Romeo and Juliet

City Theatre's choices give this very familiar tale a welcome, fresh twist

Star-crossed lovers: Chelsea Bunn and 
Ben McLemore
Star-crossed lovers: Chelsea Bunn and Ben McLemore

Romeo and Juliet

City Theatre, 3823-D Airport, 524-2870
Through March 11
Running time: 2 hr., 30 min.

Its set isn't much to speak of – only a sparse series of two-by-fours layered across the stage with an ornamental wooden centerpiece just left of center and a platform for Juliet's balcony stage right. But in City Theatre Company's production of Romeo and Juliet, the setting is a different story.

The playbill identifies place and time as "Verona. Now, elsewhere," but director Jeff Hinkle's decidedly Argentine spin on Shakespeare's tragic tale of star-crossed love provides a fresh, welcome twist. While it can't be said with certainty that South America was on Hinkle's mind, one is easily convinced. For example, the incorporation of tango music and dance by choreographer Rose Mitchell (including a clever mingling of tango-infused gesture within a larger form reminiscent of contra dance) – coupled with stylistic costuming and scene change music – clearly point toward this same influence. The parallel beauty of Hinkle's interpretation, though, lies in the sense that it's not really so important whether we identify a specific location or era, which cements the timeless quality of the tale as the cornerstone of his production.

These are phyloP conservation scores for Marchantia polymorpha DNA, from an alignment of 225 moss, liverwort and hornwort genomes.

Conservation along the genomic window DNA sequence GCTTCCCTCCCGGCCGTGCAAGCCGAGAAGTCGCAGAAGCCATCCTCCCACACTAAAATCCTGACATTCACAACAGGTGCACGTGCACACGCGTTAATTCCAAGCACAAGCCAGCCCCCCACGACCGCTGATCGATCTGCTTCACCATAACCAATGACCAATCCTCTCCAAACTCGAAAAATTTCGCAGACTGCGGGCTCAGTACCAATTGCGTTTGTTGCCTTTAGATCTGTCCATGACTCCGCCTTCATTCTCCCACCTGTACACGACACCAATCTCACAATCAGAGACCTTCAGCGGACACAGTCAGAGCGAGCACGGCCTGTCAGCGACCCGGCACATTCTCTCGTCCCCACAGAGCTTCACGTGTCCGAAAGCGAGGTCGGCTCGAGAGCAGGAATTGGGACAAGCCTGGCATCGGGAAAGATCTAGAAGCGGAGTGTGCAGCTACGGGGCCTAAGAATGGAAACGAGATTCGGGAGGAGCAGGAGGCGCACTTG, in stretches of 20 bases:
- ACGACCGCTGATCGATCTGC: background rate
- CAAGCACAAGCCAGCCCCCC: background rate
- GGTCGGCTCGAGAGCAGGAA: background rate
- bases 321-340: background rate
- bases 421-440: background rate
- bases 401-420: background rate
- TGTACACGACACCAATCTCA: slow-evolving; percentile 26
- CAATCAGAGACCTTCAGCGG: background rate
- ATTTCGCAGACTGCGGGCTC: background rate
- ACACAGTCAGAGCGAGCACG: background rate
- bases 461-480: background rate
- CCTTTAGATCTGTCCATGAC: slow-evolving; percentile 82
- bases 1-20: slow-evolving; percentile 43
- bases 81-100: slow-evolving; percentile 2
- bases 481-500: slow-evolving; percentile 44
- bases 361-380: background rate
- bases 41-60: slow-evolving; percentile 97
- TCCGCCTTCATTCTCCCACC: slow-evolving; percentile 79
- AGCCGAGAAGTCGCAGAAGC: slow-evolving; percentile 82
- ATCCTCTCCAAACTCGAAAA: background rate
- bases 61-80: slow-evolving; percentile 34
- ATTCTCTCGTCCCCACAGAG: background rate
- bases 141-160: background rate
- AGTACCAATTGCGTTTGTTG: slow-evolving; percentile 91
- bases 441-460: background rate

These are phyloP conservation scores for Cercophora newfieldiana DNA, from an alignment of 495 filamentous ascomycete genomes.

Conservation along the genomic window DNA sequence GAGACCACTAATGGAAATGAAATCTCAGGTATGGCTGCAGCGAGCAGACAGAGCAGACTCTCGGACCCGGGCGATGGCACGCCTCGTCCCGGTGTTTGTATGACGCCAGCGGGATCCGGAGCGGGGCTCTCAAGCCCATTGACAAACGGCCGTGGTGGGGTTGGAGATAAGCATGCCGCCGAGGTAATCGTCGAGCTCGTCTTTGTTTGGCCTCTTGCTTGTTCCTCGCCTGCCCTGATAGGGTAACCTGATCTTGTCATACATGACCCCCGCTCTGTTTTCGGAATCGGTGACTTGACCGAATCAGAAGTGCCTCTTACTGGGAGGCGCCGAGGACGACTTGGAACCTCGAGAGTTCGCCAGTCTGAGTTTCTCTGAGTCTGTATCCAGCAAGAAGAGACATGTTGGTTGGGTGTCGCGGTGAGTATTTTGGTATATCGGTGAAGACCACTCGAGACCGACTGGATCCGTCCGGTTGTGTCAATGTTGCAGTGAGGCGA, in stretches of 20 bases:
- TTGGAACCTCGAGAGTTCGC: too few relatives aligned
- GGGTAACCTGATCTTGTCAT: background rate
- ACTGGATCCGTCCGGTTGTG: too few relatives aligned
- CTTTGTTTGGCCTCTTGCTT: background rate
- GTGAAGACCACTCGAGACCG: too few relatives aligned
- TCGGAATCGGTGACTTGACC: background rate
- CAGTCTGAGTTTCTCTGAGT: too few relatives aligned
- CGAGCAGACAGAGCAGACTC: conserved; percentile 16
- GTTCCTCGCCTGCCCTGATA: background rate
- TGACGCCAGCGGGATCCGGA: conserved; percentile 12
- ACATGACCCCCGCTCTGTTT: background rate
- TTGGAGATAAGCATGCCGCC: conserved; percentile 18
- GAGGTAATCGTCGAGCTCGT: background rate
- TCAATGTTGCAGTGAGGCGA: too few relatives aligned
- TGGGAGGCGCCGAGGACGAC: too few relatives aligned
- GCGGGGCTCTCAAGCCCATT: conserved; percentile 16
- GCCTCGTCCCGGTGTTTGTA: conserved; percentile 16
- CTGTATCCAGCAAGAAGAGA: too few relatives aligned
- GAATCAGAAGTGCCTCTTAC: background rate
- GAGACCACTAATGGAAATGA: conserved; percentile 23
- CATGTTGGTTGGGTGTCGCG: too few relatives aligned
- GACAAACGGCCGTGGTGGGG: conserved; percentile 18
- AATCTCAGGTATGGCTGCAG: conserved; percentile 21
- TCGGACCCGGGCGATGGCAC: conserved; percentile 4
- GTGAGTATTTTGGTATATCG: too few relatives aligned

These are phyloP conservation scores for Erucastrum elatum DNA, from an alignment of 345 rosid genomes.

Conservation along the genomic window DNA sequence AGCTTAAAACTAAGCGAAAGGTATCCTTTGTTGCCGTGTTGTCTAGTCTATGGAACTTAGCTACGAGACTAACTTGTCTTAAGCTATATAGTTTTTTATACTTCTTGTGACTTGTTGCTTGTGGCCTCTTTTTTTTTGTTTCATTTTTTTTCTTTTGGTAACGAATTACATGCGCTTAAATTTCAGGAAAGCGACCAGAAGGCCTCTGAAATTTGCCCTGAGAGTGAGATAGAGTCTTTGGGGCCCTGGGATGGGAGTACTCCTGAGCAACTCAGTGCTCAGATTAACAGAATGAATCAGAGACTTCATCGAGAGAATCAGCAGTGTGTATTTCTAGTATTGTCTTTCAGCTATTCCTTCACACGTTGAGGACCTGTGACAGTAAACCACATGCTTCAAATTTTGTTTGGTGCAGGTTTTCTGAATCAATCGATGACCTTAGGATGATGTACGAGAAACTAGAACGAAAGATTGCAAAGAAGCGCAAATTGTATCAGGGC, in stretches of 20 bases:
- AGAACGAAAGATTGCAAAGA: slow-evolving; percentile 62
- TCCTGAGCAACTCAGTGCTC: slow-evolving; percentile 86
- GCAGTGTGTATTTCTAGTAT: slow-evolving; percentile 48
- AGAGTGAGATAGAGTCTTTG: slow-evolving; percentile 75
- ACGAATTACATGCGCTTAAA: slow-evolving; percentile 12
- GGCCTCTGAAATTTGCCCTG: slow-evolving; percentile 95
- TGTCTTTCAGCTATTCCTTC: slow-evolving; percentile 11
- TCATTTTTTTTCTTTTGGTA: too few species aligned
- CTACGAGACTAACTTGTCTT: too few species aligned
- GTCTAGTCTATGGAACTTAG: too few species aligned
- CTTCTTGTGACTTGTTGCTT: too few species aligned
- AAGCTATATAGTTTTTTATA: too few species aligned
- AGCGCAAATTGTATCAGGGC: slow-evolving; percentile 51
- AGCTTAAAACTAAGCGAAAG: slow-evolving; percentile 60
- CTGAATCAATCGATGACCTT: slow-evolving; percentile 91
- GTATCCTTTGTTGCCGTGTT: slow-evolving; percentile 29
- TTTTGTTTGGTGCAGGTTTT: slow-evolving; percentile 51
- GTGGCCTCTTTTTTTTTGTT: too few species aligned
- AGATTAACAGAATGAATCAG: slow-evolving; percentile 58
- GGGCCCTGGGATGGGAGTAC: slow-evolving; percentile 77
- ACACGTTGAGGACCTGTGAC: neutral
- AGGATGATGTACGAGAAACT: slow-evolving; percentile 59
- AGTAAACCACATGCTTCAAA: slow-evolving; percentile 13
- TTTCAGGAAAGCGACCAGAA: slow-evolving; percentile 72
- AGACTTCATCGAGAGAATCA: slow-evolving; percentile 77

As Juliet, Chelsea Bunn brings a youthful exuberance to the role that is as refreshing as it is honest. Her approach is far from the melodramatic portrayals of Juliet that one too often observes, and her scansion smartly reflects the adolescent angle of her take on the character. Though perhaps less convincing on the whole than his counterpart, Ben McLemore's Romeo warms up throughout the evening. To an extent greater than his fellow actors here, McLemore does not bring the standard tenor of his character to the table, but instead an everyman spin on the role. His naturalistic acting is often convincing, if at times a bit nonchalant for the high stakes at play.

The true gem of the evening, however, is Lindsay McKenna's fantastic portrayal of Juliet's nurse. More than any other actress I've seen in this role, McKenna brings to vibrant life the quick wit and hilarity of her character while at once balancing it with a deep sense of duty and love for Bunn's. The ensemble, for the most part, provides commendable support for its leads, though oftentimes presents questionable choices, such as neglecting to "cheat" to the audience on too many occasions. At times, these peculiarities of physical acting serve to mar staging that could otherwise prove more satisfying. Nonetheless, the band of actors manages to provide performances so passionate as to counterbalance most of these shortcomings.

Yes, the production elements on the whole may be minimalist. But this choice helps to direct our attention to what are some truly unique and interesting interpretations of perhaps the most well-known play in the Western canon.


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